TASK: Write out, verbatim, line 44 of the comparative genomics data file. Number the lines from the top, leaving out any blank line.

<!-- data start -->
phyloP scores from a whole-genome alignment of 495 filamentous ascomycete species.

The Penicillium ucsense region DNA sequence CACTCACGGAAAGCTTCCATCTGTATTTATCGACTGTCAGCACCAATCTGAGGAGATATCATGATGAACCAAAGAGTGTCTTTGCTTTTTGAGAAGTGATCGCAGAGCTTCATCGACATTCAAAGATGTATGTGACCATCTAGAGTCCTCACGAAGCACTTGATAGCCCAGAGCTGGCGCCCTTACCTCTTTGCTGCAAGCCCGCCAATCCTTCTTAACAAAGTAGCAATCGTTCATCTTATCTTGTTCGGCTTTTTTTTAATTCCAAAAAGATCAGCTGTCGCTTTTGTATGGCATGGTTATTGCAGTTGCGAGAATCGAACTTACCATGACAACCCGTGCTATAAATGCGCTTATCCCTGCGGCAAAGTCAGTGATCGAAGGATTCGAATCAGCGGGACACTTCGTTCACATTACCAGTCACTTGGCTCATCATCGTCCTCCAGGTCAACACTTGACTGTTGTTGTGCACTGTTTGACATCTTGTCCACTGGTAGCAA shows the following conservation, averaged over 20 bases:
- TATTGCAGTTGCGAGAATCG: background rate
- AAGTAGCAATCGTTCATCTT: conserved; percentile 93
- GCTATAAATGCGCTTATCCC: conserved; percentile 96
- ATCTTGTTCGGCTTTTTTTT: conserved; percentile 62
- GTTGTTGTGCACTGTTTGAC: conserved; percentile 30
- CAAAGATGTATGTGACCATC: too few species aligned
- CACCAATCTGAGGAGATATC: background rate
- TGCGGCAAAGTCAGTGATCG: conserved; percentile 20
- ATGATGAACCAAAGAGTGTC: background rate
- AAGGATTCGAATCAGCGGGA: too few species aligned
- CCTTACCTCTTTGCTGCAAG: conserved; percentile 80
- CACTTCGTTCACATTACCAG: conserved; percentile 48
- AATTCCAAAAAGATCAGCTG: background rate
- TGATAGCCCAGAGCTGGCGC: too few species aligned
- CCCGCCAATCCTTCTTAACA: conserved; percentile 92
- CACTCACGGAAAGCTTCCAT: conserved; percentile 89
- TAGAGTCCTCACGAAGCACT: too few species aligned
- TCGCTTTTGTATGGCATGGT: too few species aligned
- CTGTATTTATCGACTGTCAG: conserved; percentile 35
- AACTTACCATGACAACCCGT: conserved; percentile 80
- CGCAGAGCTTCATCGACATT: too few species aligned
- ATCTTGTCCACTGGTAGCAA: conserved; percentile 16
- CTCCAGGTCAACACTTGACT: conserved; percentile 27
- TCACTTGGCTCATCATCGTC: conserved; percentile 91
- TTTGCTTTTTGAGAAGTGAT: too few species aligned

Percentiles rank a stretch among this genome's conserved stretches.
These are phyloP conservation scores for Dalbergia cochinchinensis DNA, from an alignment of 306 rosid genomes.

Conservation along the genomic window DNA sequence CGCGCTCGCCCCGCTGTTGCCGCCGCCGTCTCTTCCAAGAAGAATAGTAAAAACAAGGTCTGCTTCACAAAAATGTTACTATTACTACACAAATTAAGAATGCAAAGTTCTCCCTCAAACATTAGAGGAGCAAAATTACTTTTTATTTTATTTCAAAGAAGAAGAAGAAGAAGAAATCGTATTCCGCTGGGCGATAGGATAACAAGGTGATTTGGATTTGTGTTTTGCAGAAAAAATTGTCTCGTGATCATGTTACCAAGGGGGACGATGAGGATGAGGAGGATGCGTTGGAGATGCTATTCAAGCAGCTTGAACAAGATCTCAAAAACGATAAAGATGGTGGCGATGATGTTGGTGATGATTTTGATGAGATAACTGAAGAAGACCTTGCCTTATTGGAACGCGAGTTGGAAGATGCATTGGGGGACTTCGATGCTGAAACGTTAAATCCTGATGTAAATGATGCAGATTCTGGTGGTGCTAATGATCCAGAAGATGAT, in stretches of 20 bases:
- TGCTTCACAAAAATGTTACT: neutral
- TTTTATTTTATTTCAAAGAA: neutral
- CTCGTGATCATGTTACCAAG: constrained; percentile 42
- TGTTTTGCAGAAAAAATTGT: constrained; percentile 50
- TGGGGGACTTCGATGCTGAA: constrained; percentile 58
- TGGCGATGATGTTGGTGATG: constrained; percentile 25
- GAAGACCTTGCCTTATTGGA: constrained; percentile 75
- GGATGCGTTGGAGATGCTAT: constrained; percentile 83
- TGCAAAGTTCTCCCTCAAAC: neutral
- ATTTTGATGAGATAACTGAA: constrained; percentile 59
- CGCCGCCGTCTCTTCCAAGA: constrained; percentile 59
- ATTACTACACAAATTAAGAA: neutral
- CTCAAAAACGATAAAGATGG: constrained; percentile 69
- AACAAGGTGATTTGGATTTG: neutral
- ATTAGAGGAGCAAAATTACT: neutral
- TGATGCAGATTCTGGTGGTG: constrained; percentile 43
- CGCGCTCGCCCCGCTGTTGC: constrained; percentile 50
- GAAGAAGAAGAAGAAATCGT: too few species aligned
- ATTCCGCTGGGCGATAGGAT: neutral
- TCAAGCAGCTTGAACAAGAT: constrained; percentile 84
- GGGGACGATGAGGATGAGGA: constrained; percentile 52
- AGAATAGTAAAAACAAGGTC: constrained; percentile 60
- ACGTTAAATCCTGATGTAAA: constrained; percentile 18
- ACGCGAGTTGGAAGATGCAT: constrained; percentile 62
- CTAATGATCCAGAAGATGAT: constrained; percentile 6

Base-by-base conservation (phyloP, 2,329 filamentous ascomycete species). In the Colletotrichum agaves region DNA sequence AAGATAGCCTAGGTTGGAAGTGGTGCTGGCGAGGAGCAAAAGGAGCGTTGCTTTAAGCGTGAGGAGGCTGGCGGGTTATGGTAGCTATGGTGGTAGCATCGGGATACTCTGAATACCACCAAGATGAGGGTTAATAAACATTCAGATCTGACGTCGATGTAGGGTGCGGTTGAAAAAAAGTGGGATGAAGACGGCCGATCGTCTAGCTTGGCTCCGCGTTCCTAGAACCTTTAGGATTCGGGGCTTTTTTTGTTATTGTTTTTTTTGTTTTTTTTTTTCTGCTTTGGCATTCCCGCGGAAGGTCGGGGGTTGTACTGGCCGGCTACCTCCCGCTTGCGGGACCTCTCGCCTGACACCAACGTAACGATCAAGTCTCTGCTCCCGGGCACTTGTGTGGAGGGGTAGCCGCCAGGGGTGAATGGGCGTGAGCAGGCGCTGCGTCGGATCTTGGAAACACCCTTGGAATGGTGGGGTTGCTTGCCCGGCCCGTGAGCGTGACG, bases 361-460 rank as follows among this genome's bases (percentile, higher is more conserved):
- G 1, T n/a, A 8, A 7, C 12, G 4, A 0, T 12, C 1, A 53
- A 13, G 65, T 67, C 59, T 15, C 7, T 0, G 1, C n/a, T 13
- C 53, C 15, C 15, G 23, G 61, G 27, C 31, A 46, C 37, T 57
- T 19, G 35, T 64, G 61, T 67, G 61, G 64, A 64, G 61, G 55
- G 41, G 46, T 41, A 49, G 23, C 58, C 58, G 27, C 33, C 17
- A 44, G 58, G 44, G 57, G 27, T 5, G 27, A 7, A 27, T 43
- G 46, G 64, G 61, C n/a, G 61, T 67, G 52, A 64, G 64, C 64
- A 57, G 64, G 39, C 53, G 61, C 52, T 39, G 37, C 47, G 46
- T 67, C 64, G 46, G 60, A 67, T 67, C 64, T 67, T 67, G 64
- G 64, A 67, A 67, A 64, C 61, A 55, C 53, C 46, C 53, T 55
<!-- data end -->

- AACAAGGTGATTTGGATTTG: neutral